This post was authored by Frank Lavery, II, a Law Clerk with McNees. Frank is currently a student at the University of Notre Dame Law School and expects to earn his J.D. in May of 2022.
On June 21, 2021, the United States Supreme Court issued its opinion on the hotly contested issue of compensation allowed to Division I student-athletes for their athletic participation. In NCAA v. Alston, the Supreme Court affirmed the NCAA’s prohibition on student-athlete compensation unrelated to education (think pay for play), while its cap on “education-related” compensation was invalidated.
The plaintiffs—current and former Division I football and basketball players—filed suit against the National Collegiate Athletic Association under the Sherman Antitrust Act, which prohibits contracts, combinations, or conspiracies that restrain trade or commerce. Generally, the Act prohibits monopolies, unless an exception applies. For example, certain restraints are viewed as necessary to ensure that the spirit of certain undertakings—like collegiate sports. The plaintiffs argued that the NCAA’s restrictions on student-athlete compensation constituted an undue restraint on trade.
Utilizing the traditional “rule of reason analysis,” which requires courts to employ a fact-specific consideration of market power and market structure, the trial court held that the NCAA’s caps on education-related benefits, such as rules that limit scholarships for graduate or vocational school, payments for academic tutoring, or paid post-eligibility internships violated the Act. However, the Court also found that none of the NCAA’s prohibitions on compensation unrelated to education were precluded by the Act.
The Ninth Circuit affirmed the trial court’s ruling and found that it “struck the right balance in crafting a remedy that both prevents anticompetitive harm to [s]tudent-[a]thletes while serving the procompetitive purpose of preserving the popularity of college sports.” The plaintiffs did not petition the Supreme Court for Certiorari, but the NCAA did, hoping for a finding that all of its restrictions were valid under the Act.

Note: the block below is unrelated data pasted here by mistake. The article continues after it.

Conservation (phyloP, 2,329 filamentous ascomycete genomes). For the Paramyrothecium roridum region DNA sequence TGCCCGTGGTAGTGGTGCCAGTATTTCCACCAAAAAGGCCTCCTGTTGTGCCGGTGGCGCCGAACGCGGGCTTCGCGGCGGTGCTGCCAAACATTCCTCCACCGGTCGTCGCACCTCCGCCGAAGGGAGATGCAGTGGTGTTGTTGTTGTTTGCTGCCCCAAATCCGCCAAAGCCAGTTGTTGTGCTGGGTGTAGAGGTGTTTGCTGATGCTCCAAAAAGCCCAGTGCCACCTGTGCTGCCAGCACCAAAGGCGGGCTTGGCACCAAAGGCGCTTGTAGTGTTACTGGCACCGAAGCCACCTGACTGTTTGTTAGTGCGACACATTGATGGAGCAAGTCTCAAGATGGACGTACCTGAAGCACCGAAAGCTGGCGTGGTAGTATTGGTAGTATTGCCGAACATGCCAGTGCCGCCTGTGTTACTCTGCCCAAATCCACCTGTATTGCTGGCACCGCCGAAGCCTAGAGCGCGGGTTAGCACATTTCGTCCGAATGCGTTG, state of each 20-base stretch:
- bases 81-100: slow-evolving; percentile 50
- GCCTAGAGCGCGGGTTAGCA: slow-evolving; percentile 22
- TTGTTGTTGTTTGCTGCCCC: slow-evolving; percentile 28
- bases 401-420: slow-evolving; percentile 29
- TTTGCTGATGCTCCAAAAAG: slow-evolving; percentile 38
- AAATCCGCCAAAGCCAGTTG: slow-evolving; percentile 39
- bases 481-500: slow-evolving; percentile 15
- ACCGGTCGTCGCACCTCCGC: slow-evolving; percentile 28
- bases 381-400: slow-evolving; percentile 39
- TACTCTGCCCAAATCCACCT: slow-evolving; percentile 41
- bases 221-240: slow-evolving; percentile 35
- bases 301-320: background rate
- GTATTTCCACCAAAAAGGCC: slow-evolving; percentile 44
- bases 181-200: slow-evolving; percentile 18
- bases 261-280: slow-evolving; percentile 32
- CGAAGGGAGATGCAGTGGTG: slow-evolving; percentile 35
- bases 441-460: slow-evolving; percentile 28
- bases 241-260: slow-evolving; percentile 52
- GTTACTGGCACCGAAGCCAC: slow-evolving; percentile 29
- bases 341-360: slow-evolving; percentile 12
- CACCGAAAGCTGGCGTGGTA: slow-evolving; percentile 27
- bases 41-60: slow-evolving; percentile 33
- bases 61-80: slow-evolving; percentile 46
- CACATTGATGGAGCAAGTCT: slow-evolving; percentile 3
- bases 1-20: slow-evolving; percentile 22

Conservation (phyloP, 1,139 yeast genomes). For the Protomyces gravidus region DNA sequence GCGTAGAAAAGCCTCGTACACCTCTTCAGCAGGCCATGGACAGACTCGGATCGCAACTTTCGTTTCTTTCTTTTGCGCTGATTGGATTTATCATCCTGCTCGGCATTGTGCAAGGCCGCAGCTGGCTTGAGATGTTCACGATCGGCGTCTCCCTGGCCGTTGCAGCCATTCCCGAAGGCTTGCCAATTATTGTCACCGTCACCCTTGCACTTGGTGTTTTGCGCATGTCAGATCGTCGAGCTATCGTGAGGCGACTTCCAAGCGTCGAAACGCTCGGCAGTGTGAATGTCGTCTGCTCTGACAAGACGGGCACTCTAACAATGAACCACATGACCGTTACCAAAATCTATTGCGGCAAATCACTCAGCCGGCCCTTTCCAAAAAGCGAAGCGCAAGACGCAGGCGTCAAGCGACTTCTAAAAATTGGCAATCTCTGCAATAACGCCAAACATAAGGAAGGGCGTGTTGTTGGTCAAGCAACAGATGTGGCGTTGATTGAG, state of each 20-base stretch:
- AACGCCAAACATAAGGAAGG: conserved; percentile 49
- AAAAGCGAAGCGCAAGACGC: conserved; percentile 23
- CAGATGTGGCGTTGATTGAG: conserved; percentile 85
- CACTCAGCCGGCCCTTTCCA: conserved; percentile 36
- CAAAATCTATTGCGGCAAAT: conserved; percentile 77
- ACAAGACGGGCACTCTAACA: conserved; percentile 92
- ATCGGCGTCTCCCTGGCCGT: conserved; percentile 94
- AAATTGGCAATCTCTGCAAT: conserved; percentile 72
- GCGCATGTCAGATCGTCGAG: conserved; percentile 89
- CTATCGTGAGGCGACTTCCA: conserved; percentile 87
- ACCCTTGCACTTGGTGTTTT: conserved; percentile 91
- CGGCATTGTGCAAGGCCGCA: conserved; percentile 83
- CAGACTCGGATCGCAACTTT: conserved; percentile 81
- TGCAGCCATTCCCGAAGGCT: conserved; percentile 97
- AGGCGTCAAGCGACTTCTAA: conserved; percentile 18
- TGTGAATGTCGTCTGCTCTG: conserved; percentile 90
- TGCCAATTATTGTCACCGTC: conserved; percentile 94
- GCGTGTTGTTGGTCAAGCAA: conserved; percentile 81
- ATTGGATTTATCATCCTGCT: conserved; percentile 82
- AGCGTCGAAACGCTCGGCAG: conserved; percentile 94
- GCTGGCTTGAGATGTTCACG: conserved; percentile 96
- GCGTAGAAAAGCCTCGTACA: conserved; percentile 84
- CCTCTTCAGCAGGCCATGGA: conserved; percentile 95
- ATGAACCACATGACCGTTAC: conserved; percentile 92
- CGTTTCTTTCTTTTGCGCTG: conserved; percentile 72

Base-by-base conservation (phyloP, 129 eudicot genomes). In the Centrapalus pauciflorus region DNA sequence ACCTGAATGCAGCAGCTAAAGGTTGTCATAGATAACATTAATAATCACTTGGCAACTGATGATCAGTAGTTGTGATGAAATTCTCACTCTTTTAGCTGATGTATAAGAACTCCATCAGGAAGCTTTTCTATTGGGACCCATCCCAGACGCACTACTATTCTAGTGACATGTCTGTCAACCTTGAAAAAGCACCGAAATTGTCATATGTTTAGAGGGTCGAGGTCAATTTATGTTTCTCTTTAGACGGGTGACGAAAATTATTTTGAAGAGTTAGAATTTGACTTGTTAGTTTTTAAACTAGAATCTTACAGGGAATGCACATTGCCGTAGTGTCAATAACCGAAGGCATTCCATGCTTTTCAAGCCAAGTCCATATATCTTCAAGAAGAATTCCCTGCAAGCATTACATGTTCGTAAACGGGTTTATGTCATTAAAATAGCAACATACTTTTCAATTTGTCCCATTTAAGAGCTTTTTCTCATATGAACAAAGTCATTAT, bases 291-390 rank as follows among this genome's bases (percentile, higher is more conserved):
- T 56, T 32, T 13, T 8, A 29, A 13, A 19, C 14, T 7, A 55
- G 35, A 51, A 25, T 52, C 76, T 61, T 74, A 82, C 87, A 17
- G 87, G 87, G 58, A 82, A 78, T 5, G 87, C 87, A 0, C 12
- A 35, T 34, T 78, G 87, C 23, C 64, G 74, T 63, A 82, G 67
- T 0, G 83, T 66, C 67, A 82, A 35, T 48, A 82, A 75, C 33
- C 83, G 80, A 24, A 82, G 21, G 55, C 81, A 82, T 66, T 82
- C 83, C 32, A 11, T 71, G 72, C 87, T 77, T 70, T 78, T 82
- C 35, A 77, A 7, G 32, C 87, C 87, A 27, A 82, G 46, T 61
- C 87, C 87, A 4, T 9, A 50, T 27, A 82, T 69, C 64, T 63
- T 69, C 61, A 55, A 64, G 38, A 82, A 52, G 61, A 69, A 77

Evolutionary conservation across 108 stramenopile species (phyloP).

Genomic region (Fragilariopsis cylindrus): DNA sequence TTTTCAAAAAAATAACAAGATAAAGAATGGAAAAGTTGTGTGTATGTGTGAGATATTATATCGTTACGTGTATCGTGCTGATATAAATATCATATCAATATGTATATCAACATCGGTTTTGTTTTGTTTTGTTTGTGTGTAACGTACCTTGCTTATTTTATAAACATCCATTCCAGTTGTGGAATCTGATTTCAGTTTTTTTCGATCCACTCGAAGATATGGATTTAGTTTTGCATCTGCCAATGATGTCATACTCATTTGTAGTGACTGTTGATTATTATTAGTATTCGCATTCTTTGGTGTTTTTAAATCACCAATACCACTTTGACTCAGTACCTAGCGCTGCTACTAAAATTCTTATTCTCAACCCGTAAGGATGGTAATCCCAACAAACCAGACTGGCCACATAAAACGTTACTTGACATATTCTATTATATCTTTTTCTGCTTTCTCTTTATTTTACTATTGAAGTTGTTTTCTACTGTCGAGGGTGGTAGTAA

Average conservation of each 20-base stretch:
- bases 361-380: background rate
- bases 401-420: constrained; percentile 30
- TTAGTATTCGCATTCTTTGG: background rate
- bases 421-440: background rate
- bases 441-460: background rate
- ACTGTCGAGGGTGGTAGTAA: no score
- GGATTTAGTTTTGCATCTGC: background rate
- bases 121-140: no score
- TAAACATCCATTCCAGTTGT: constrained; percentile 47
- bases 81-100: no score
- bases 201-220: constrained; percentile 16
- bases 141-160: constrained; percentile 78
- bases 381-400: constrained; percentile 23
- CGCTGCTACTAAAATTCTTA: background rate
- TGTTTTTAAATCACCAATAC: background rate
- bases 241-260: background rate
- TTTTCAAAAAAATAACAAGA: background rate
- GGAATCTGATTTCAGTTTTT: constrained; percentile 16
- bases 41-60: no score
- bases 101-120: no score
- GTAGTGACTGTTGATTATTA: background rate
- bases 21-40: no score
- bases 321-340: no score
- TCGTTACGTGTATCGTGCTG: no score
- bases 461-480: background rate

First, the High Court found that most Sherman Act challenges are subject to rule of reason analysis, and the NCAA’s restrictions did not fall within the slim subset of restraints that require only a “quick look.” The NCAA’s objection to the rule of reason analysis based on the allegation that it was not a commercial enterprise was also dismissed with relative ease. The Supreme Court found that that the Sherman Act has been applied to nonprofit organizations in the past, and the fact that the NCAA’s restrictions “fall at the intersections of higher education, sports, and money” is of no consequence. The Court was unwilling to grant a blanket exemption to the NCAA from otherwise applicable Sherman Act requirements.
Despite the intricate analysis and legalese, the holding in Alston is actually a fairly simple one. The NCAA’s rules limiting athletic scholarships to the full cost of attendance at a college or university remain intact. In other words, student-athletes still cannot receive an outright salary for their participation in athletic programs. Conversely, the Supreme Court expressly prohibited the NCAA from limiting the amount of education-related compensation and benefits that schools may provide to student-athletes. Thus, NCAA v. Alston should stand as a milestone for student-athletes who hope to get the most benefit for their education out of their participation in Division I athletics, while preserving the amateurism that has made collegiate sports so popular for centuries.